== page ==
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Flashpoint: Racism in U.S., Branson's thoughts on Detroit

DETROIT – This Father's Day edition of Flashpoint began with a discussion about race in the United States. Devin Scillian asked the panel about the strange case of Rachel Dolezal, the former president of the NAACP who said she identifies herself as a black woman.

Portia Roberson, from the Detroit Ethics & Civil Rights Division, says people need to be willing to have difficult conversations regarding race in the country. She doesn't think Dolezal's story is one that should represent the start of those conversations.

"I think it raises the question about whether race is, in fact, an artificial construct," said Bankole Thompson, Senior Editor of the Michigan Chronicle. "And is this an issue of black identity or color consciousness?"

He said there's a history here of white people who have stood side-by-side with African Americans and taken ownership of the "black struggle."

Sheila Cockrel, a former Detroit City Councilwoman, said the more pressing issue is tackling racism and accepting people as Martin Luther King, Jr. preached.

Nolan Finley of the Detroit News talked about the racist attacks in Charleston, South Carolina and how mental health also played a role in the incident.

The whole panel discussed the attack and further delved into the issue of racism in the U.S. You can watch the entire conversation in the video posted above.

In the second segment, Devin sat down with Richard Branson, who last week brought Virgin Atlantic flights to Detroit to connect the city with London.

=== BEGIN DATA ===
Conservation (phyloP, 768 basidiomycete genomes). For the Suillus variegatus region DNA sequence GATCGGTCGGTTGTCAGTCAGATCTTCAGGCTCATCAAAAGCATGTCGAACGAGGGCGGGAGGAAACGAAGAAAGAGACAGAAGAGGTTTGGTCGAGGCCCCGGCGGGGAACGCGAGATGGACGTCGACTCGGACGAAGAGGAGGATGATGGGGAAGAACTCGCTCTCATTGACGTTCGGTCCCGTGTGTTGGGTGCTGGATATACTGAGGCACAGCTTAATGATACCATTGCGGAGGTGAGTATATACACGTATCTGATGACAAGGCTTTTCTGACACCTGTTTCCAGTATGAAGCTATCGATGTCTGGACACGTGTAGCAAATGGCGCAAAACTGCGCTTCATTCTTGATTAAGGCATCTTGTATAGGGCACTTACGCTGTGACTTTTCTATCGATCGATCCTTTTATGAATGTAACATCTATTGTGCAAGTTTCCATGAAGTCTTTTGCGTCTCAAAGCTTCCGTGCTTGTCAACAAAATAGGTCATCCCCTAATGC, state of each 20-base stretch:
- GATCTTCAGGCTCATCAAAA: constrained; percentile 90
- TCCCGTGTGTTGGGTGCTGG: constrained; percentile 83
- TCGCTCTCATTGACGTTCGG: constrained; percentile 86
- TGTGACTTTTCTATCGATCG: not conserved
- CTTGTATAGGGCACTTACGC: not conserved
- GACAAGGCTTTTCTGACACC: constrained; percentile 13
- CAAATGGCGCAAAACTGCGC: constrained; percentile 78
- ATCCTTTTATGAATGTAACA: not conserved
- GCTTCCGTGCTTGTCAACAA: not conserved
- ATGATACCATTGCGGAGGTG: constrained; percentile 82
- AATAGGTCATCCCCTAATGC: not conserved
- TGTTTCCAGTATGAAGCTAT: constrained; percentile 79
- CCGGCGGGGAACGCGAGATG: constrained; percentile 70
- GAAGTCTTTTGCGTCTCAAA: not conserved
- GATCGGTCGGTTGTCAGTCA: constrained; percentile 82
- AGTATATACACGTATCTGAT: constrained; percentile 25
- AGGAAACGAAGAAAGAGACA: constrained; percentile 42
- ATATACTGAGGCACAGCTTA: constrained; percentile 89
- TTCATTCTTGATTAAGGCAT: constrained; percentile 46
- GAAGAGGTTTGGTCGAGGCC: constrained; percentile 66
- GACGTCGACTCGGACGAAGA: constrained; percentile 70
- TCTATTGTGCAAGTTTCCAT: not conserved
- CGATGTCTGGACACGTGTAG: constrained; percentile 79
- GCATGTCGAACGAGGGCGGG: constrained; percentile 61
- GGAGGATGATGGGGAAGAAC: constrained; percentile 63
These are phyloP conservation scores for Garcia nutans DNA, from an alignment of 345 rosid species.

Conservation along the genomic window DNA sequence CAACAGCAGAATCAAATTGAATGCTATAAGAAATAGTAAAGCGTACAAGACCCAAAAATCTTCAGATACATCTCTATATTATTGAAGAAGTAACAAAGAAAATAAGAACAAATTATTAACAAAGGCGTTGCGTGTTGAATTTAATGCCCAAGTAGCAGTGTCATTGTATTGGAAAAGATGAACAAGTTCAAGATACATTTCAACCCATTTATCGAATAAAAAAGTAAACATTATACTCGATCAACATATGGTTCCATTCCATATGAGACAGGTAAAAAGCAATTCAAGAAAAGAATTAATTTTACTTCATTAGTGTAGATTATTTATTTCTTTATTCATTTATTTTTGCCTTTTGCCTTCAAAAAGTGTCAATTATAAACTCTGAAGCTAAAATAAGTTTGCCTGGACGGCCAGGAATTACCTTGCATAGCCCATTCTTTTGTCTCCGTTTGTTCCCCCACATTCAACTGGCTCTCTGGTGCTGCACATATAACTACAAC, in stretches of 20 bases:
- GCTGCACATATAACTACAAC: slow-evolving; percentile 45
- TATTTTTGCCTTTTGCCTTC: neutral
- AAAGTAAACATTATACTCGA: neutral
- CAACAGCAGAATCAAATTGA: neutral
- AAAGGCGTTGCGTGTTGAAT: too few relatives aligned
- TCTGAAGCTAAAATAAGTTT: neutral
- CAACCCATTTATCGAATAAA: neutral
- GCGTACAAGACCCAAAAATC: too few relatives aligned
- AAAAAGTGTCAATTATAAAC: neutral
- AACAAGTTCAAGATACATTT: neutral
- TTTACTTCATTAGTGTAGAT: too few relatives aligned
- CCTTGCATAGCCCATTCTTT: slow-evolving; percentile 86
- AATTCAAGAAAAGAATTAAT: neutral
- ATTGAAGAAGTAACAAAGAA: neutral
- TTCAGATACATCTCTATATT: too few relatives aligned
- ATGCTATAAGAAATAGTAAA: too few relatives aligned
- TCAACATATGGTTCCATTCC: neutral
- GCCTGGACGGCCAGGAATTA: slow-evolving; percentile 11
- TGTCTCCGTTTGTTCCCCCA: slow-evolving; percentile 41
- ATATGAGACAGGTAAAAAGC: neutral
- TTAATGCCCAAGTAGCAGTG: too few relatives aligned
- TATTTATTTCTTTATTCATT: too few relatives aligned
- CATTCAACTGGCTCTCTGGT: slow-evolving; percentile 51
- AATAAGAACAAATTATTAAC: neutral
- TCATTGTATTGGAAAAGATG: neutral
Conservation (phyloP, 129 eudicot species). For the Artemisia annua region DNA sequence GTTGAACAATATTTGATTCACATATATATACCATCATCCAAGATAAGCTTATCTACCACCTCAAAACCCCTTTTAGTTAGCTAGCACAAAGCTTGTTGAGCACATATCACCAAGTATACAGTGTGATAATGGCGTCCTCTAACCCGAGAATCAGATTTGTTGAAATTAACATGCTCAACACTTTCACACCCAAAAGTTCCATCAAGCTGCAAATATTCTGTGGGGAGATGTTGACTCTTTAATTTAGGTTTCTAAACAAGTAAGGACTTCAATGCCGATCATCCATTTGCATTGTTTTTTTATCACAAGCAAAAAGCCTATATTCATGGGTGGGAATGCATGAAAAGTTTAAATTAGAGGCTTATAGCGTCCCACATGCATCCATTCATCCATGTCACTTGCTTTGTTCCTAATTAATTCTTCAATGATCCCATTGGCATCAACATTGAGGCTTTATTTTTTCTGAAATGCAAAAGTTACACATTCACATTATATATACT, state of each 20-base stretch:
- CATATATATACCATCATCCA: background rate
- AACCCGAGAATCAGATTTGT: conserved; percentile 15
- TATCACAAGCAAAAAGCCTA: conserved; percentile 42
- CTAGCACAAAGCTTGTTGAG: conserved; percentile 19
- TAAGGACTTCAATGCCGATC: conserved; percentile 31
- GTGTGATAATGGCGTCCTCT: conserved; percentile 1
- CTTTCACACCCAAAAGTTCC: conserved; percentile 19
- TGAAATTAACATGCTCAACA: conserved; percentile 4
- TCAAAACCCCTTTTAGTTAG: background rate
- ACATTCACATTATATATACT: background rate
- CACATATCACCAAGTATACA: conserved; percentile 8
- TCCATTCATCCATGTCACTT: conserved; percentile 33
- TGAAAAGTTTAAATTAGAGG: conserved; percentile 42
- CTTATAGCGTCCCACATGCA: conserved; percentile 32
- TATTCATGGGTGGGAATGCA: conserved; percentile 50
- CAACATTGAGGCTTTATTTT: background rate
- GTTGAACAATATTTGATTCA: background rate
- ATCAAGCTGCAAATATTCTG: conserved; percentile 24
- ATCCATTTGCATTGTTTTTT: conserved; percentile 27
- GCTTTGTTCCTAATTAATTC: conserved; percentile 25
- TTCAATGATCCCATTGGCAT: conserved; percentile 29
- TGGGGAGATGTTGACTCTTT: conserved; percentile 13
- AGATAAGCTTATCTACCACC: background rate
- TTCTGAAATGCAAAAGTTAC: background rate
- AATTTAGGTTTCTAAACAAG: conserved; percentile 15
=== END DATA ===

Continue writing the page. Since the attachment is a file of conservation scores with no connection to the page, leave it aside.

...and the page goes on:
Branson said it was important to bring a British flight to metro Detroit because now people have a choice when flying to London. He said he started his airline because he thought the quality of flight had fallen with the major airlines.

He talked about the Virgin brand and how it specializes in many different products and services. He said he likes doing things better than the major companies.

Branson also talked specifically about his time in Detroit.

"We've had a magical two days," he said. "I Detroit as a bit like an underdog company, which Virgin has been over the years. Fighting to become a great city again. And I think it will become a great city. I know Detroiters have heard this, I suspect quite often, but there are a lot of people I've met who are really determined to make your city great again. "

Branson said he has tremendous hope for the city's future and thinks Mayor Mike Duggan is on the right track.

Click on the video below to see the whole conversation with Branson.

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In the final segment, Devin previewed Monday's Ford Fireworks, which will be live on Local 4 at 8 p.m.

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